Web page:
5. Potassium iodide may help protect you from thyroid cancer caused by fallout

A bottle of potassium iodide.
Potassium iodide can have side effects so it’s important to only take it as instructed by a medical practitioner.Justin Sullivan / Staff / Getty Images

Iodine-131, one of the dangerous radioactive isotopes in nuclear fallout, tends to accumulate in the thyroid gland and long-term can cause thyroid cancer, Sun said.

But if you take a pill of a different type of iodine — potassium iodide (KI) — shortly before or directly after exposure to fallout, you might reduce your risk of thyroid cancer.

KI works because the thyroid can only absorb a certain amount of iodine at once. If your thyroid already absorbed KI, it wouldn’t have much room for radioactive iodine-131.

6. Fallout from a bomb is less dangerous than nuclear power plant meltdowns

View of the Chernobyl Nuclear power after the explosion on April 26 1986 in Chernobyl, Ukraine.
View of the Chernobyl Nuclear power after the explosion on April 26 1986 in Chernobyl, Ukraine.Photo by SHONE/GAMMA/Gamma-Rapho via Getty Images

A nuclear reactor releases many more radioisotopes during a meltdown than a nuclear bomb does when it detonates, Sun said.

For example, the Chernobyl disaster released an estimated 10 times more radiation than the nuclear bombing of Hiroshima in WWII.

Today, radiation in Hiroshima is the same level as normal, everyday background radiation worldwide.

But in Chernobyl, some elements with a longer half-life, such as Strontium-90 and Cesium-137, still exist at elevated levels.

7. Only about 15% of the energy released by a nuclear bomb comes from nuclear radiation

nuclear bomb
About 85% of the energy from a nuclear blast comes from the detonation itself.Public domain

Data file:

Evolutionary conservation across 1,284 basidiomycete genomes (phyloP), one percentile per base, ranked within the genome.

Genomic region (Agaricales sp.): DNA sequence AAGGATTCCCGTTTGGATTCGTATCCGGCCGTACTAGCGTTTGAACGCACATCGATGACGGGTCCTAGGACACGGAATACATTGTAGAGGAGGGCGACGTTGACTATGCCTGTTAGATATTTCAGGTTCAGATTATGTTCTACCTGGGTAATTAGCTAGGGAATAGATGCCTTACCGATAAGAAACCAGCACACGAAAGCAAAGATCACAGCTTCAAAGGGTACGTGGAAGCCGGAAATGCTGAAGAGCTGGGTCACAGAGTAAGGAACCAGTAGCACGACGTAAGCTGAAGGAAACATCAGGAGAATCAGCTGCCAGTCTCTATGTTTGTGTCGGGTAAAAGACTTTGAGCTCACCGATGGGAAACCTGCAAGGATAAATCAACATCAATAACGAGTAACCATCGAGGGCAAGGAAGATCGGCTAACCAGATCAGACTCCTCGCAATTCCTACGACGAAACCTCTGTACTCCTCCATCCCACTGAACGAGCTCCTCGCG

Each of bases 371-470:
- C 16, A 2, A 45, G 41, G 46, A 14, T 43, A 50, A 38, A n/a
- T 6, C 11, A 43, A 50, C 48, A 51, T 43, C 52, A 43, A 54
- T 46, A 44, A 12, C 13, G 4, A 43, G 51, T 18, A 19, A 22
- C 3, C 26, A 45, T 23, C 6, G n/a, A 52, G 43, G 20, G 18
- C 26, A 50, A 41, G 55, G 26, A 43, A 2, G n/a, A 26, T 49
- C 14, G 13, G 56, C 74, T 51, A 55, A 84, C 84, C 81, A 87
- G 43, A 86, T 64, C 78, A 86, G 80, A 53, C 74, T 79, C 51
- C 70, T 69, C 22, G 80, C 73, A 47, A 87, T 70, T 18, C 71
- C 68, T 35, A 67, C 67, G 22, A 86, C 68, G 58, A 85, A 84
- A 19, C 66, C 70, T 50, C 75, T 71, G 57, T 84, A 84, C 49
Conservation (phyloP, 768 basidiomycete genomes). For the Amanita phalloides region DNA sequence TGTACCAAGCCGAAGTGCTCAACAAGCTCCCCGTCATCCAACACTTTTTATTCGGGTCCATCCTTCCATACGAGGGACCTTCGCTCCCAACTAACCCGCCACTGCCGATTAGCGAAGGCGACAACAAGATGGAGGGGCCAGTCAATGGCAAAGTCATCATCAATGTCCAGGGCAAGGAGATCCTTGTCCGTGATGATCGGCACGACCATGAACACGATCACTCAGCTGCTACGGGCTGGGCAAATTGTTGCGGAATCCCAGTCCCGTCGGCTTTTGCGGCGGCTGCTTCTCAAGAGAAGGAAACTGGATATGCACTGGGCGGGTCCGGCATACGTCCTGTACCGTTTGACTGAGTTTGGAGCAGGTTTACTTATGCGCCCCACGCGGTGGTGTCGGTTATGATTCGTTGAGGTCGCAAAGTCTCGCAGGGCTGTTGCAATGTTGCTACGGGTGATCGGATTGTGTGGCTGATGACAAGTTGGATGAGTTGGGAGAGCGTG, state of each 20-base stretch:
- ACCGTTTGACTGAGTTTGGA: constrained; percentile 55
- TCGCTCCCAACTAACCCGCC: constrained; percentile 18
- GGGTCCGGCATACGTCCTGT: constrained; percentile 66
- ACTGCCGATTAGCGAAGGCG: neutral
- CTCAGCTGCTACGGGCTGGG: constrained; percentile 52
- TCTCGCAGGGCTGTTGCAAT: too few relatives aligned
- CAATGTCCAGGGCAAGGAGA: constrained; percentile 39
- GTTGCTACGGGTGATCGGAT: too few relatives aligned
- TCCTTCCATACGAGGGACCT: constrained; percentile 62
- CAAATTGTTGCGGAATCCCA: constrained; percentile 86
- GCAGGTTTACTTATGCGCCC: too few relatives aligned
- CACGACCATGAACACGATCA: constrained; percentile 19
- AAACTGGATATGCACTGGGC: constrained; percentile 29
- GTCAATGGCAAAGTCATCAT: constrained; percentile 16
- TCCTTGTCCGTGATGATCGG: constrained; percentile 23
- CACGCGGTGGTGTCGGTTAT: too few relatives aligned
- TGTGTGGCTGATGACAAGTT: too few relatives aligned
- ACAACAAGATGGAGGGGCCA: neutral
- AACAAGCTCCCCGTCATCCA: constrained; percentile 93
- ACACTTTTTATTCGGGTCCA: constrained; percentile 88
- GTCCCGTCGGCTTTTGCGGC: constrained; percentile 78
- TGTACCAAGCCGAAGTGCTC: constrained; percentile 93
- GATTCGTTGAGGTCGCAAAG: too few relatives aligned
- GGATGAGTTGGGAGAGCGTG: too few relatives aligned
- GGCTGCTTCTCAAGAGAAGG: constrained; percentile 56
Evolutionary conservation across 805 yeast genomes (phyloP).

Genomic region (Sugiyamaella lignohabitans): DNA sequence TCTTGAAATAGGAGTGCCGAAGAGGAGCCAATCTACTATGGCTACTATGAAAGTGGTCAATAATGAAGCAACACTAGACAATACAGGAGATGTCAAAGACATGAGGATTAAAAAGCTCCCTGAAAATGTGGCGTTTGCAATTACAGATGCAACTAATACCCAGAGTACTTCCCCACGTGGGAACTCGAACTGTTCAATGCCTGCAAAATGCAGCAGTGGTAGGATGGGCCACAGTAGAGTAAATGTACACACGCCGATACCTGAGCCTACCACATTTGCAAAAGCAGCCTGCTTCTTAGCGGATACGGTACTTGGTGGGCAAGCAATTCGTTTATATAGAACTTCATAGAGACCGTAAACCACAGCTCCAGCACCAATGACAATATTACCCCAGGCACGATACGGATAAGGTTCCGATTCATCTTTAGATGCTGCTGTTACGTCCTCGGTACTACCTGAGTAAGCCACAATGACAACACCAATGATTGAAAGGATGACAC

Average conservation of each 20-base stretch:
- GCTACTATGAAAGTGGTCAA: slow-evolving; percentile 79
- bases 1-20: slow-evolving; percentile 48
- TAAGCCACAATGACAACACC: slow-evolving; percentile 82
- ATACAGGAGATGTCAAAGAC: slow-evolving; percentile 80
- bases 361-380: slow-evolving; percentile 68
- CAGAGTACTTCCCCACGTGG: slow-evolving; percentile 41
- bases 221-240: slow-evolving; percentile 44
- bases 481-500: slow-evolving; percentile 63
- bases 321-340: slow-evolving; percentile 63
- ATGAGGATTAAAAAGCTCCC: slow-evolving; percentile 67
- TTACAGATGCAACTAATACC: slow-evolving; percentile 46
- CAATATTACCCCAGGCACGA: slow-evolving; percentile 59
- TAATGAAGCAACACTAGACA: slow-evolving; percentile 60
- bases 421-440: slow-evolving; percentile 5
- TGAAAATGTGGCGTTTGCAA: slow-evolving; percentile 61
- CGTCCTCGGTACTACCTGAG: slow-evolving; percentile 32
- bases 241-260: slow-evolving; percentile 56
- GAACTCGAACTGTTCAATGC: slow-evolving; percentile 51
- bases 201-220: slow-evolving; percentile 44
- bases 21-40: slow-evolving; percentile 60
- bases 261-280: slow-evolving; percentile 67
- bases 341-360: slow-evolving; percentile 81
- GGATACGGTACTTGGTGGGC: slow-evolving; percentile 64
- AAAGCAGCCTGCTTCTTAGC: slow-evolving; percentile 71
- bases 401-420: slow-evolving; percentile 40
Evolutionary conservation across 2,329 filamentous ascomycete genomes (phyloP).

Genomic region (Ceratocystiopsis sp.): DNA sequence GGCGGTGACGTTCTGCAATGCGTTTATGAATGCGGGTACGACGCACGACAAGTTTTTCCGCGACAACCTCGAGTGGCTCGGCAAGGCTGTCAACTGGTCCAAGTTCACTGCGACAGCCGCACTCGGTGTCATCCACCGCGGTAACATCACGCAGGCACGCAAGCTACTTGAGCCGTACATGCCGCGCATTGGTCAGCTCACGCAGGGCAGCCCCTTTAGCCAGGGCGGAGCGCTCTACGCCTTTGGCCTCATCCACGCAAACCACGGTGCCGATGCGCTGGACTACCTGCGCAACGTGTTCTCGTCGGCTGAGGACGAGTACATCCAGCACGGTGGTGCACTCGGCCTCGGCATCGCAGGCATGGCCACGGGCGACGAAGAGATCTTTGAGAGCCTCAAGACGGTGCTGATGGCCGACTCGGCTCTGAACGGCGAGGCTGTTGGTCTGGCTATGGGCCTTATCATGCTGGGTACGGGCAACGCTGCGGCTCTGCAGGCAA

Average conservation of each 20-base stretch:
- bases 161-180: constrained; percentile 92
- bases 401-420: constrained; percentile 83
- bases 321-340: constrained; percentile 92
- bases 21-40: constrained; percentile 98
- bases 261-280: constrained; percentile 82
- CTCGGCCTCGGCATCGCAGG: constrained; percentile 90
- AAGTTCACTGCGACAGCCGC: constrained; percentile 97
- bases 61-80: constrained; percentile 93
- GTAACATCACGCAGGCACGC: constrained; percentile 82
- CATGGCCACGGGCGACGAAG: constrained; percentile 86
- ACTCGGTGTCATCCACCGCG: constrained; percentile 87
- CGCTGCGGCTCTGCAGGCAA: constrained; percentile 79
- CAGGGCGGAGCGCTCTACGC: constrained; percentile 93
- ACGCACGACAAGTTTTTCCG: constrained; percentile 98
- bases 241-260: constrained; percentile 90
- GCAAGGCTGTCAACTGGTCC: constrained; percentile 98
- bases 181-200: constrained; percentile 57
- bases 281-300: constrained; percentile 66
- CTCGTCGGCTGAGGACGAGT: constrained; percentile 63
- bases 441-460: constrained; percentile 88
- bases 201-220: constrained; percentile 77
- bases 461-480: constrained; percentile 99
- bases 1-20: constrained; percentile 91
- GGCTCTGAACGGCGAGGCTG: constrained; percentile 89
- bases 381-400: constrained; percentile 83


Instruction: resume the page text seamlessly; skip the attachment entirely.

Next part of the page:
“I think in the popular imagination people are very concerned about fallout, but keep in mind that most of the energy from an atomic bomb is released immediately,” Sun said.

About 35% of that energy comes from thermal radiation — heat — while about 50% is explosive blast energy.

Just 15% of the nuclear weapon’s energy comes from nuclear radiation — and a large part of that comes in the first minute of the blast. This is not to say that radioactive fallout isn’t dangerous or scary, but the most damage by far is from the detonation.

The Obama-Iran Deal Is Strategically and Morally Absurd

A display with missiles and a portrait of Ayatollah Ali Khamanei
A display featuring missiles and a portrait of Iran’s Supreme Leader Ayatollah Ali Khamenei, in Tehran, Iran, in 2017  (Nazanin Tabatabaee Yazdi / TIMA / Reuters)

The Iran Deal Is Strategically and Morally Absurd

It is less an arms-control agreement than cover for American inaction.By Reuel Marc Gerecht

Editor’s Note: This article is part of a debate about whether to stay in the Iran deal. Read the other entries here.

It was surely Barack Obama’s profound aversion to the use of American military power that so enfeebled his nuclear diplomacy and made his atomic accord with Iran the worst arms-control agreement since the Washington Naval Treaty of 1922. I do not know whether a more forceful president and secretary of state—say a Democratic version of Ronald Reagan and George Schultz—could have gotten a “good deal” with Tehran; it just boggles the mind to believe that a better deal wasn’t possible. A stronger president and secretary of state certainly would have been willing to walk away. Neither captured by Iranian demands nor the mirage of “moderate” mullahs and engagement, more astute, less fearful men would have been more patient, and more willing to let sanctions bite deeper into the economy and political culture of the Islamic Republic.